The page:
Interactive Investor

Why diversification is back – and how to do it properly

Higher bond yields make fixed income more attractive, but some equity indices are becoming very concentrated, writes Sam Benstead.

8th August 2023 11:25

by Sam Benstead from interactive investor

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Portfolio diversification, within an asset class and between them, is a core building block of successful wealth generation.

The theory is owning a wide spread of investment means that when one part of your portfolio is falling, another should be rising, so overall you are able to weather different market conditions.

This way, investors can gain from the general trend of rising stock markets but with reduced volatility, and also benefit from the protection and income that bonds have historically offered.

Vanguard, the index fund group, says: “There's always a risk of losing money when you invest. The good news is that you can avoid one type of risk—the risk of investing everything in a company that goes under—by buying hundreds or thousands of securities at a time.

“This is what's called ‘diversification.’ It works best when you buy into multiple industries and include companies of all different sizes because this variety helps even out the ups and downs.”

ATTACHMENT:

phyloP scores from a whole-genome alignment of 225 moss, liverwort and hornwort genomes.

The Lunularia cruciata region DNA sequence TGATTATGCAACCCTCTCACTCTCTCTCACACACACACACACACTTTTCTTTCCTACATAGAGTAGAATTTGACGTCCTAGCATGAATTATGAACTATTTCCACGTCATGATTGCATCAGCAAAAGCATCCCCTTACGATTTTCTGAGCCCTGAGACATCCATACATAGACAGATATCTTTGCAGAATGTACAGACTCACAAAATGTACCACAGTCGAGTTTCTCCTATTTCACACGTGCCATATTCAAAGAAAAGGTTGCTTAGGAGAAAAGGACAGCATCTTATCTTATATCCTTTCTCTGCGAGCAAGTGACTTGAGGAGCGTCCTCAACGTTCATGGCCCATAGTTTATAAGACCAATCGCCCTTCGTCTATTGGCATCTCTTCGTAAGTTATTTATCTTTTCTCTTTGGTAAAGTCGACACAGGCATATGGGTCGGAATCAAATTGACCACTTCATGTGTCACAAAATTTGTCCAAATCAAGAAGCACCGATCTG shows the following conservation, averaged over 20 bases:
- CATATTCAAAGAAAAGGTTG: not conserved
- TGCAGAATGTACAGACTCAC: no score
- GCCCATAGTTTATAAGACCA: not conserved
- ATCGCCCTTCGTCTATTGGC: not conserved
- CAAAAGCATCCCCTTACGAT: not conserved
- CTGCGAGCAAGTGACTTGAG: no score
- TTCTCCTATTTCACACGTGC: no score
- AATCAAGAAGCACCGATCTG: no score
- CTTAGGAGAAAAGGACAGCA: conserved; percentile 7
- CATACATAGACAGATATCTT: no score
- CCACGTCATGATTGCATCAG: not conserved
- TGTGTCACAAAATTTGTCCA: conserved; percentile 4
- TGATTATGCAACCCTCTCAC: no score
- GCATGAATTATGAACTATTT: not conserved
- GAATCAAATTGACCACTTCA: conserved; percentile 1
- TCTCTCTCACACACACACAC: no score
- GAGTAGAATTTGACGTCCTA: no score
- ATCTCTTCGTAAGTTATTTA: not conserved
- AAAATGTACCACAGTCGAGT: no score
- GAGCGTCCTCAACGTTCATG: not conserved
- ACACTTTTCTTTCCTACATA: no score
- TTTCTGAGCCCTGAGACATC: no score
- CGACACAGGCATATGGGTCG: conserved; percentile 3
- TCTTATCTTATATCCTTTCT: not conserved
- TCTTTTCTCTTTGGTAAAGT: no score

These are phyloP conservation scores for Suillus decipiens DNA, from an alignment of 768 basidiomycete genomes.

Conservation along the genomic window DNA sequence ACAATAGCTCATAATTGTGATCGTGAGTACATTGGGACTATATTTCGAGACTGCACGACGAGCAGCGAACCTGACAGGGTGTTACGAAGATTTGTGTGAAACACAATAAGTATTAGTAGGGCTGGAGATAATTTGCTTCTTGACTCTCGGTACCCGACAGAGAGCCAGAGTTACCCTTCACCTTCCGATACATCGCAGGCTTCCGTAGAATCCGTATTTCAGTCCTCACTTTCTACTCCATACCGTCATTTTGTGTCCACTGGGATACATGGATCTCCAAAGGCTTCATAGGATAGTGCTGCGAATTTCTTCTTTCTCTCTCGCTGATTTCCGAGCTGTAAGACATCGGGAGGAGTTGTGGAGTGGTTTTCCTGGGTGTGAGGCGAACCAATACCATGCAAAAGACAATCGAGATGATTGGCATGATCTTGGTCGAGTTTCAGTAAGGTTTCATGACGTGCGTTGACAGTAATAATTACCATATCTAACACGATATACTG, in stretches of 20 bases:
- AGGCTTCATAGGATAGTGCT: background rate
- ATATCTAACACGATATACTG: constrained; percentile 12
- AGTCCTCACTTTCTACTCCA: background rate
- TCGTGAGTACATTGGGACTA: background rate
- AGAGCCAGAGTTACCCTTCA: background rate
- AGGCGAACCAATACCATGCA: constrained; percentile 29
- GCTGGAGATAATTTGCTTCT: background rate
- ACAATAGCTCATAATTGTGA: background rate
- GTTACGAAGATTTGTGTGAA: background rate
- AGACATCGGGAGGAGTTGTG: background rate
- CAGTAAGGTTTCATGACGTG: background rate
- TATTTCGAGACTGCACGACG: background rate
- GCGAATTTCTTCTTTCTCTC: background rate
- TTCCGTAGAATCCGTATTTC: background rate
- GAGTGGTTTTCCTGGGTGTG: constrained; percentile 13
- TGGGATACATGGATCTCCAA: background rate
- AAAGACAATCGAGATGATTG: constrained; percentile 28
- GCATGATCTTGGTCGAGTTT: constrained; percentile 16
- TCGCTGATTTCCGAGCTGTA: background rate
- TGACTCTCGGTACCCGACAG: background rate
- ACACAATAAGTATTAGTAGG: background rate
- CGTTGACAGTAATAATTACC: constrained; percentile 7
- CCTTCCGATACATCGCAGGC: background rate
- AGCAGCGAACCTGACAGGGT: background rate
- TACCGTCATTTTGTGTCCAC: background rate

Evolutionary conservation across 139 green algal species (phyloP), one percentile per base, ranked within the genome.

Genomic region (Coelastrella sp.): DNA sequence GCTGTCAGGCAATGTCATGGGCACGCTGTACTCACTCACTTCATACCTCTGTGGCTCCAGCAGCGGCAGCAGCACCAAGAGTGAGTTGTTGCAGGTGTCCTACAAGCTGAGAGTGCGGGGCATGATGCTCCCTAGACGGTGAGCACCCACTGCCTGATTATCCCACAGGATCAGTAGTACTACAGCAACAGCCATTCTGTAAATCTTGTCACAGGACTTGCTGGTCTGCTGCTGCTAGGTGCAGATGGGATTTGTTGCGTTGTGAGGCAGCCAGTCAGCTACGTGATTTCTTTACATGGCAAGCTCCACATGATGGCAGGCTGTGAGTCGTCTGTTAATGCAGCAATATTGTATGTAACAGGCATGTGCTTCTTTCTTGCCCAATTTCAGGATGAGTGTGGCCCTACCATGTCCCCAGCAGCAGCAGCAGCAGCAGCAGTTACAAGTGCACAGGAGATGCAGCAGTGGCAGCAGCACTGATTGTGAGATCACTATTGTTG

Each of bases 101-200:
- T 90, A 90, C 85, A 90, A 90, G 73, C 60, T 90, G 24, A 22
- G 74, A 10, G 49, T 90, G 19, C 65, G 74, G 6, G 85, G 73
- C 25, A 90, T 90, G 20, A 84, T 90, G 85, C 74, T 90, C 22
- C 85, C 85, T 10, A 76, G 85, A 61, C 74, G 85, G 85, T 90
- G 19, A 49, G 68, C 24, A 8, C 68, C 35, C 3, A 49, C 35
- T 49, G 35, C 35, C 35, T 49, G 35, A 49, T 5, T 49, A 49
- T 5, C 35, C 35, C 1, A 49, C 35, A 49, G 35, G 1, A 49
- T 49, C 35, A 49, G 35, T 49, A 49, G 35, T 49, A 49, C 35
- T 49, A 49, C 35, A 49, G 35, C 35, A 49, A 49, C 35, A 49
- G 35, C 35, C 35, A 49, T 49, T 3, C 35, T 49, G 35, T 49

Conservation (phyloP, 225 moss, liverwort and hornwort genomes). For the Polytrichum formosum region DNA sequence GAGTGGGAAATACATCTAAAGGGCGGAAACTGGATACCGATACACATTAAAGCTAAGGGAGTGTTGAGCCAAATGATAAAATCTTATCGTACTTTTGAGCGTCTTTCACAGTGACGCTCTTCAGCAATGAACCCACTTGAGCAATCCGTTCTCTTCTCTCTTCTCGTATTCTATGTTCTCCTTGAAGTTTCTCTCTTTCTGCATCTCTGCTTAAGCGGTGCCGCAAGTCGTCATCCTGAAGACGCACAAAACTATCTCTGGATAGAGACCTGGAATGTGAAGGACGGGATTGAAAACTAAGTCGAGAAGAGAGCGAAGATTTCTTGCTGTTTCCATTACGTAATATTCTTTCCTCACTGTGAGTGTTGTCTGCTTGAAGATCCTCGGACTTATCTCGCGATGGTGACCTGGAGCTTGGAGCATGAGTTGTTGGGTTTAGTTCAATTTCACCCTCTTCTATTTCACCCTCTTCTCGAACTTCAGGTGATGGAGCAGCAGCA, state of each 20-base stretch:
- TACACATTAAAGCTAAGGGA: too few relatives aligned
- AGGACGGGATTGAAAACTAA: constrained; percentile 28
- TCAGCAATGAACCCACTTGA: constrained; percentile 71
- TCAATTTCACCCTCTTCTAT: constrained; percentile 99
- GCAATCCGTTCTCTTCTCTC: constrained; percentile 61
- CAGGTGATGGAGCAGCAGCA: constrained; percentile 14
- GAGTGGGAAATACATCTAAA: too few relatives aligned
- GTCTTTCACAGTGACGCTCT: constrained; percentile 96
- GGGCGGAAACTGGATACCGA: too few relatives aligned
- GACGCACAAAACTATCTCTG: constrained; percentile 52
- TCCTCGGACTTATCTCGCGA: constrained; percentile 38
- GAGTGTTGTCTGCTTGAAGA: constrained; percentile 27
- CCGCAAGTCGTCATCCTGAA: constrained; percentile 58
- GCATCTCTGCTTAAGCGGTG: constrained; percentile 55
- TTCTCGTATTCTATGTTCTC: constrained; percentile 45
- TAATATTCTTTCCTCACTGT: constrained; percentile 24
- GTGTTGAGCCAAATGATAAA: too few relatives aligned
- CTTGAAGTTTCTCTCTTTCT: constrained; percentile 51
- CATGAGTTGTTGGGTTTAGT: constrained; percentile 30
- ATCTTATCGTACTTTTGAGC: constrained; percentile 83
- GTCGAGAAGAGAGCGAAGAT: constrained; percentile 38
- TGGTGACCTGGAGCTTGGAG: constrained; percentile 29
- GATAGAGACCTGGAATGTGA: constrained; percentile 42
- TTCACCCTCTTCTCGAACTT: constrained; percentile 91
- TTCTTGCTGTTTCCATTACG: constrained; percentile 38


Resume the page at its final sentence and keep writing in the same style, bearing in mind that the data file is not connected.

But two things are making diversifying more complicated: bonds crashed in value last year, therefore upending the argument that they go up when stocks fall; and indices are becoming extremely concentrated in just a handful of US technology firms, prompting calls that tracking US or global shares doesn’t offer much diversification.  

So what does sensible diversification look like in 2023? We take a look.

Is the 60/40 back?

The reputation of the classic 60/40 split of shares to bonds has taken a beating due to fixed income markets falling in response to rising interest rates.

Since the start of 2021, the Bloomberg Sterling Aggregate bond index has fallen 25%, while the Bloomberg Global Aggregate bond index has fallen 10%.

This meant that mixed asset funds, such as Vanguard’s LifeStrategy range, with the most invested in bonds were the funds that fell the most.

Since the start of 2022, LifeStrategy 20% Equity has fallen 15%, while LifeStrategy 100% Equity has risen 1%.

But now, this “reset” in bond prices following many years of rising prices means that yields are now higher, providing a better entry point for new investors.

Yields on corporate bonds, paying investors in sterling, are about 6.5%. While yields on UK government bonds, known as gilts, range between 4% and 5%. Interest rates are also close to peaking, according to economists, and inflation is falling rapidly, meaning that central banks should have room to cut rates to stimulate economies.

Bond prices tend to move in the reverse direction to interest rates, as higher rates make newly issued bonds more attractive, leading to existing bonds being sold so that yields come into line with market rates. Higher interest rates are also usually indicative of higher inflation, which erodes the value of the fixed income that bonds offer.

Vanguard says: “For the traditional 60/40 portfolio, 2022 was a punishing year. But the old standby’s long-term record has been stellar and, with current valuations, expected returns for the next decade have improved.”

The fund manager calculates that the expected 10-year outlook for 60/40 portfolio is 6.09% a year, as of the start of 2023, compared with 3.83% at the start of 2022.